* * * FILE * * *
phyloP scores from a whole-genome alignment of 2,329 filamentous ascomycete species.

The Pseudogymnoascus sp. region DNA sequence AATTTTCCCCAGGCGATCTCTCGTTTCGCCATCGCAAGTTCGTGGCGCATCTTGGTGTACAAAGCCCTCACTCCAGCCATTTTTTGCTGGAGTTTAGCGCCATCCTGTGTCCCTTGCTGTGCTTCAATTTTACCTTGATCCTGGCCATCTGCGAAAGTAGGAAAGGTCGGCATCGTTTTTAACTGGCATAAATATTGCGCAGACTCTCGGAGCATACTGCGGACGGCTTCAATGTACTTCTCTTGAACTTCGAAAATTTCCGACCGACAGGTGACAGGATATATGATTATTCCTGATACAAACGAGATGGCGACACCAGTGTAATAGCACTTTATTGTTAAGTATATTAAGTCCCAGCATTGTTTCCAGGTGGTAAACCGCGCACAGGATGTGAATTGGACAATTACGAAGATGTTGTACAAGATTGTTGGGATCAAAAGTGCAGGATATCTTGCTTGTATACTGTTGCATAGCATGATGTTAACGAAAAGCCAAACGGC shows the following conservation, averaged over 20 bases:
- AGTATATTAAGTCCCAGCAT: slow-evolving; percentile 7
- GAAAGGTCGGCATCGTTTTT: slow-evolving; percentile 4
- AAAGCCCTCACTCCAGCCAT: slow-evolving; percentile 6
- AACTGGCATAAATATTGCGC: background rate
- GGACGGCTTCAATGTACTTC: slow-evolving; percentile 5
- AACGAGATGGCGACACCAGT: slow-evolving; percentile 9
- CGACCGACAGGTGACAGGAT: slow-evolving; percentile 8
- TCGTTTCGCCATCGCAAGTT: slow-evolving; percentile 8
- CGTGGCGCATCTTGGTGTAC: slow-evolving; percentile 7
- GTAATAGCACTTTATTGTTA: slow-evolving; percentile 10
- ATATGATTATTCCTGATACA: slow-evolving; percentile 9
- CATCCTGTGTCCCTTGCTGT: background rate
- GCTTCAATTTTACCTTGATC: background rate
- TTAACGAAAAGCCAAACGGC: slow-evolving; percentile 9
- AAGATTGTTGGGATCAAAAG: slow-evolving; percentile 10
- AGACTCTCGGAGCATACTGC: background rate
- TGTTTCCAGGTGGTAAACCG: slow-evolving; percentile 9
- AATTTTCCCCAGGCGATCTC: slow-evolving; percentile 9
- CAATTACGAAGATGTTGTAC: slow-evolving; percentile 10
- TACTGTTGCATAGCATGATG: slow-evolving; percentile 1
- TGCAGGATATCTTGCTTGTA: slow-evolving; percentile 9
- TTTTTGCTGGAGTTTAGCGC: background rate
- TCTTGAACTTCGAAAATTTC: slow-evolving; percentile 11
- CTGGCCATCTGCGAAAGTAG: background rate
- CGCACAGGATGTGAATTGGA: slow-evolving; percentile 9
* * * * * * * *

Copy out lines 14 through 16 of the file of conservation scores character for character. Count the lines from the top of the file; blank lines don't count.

- CATCCTGTGTCCCTTGCTGT: background rate
- GCTTCAATTTTACCTTGATC: background rate
- TTAACGAAAAGCCAAACGGC: slow-evolving; percentile 9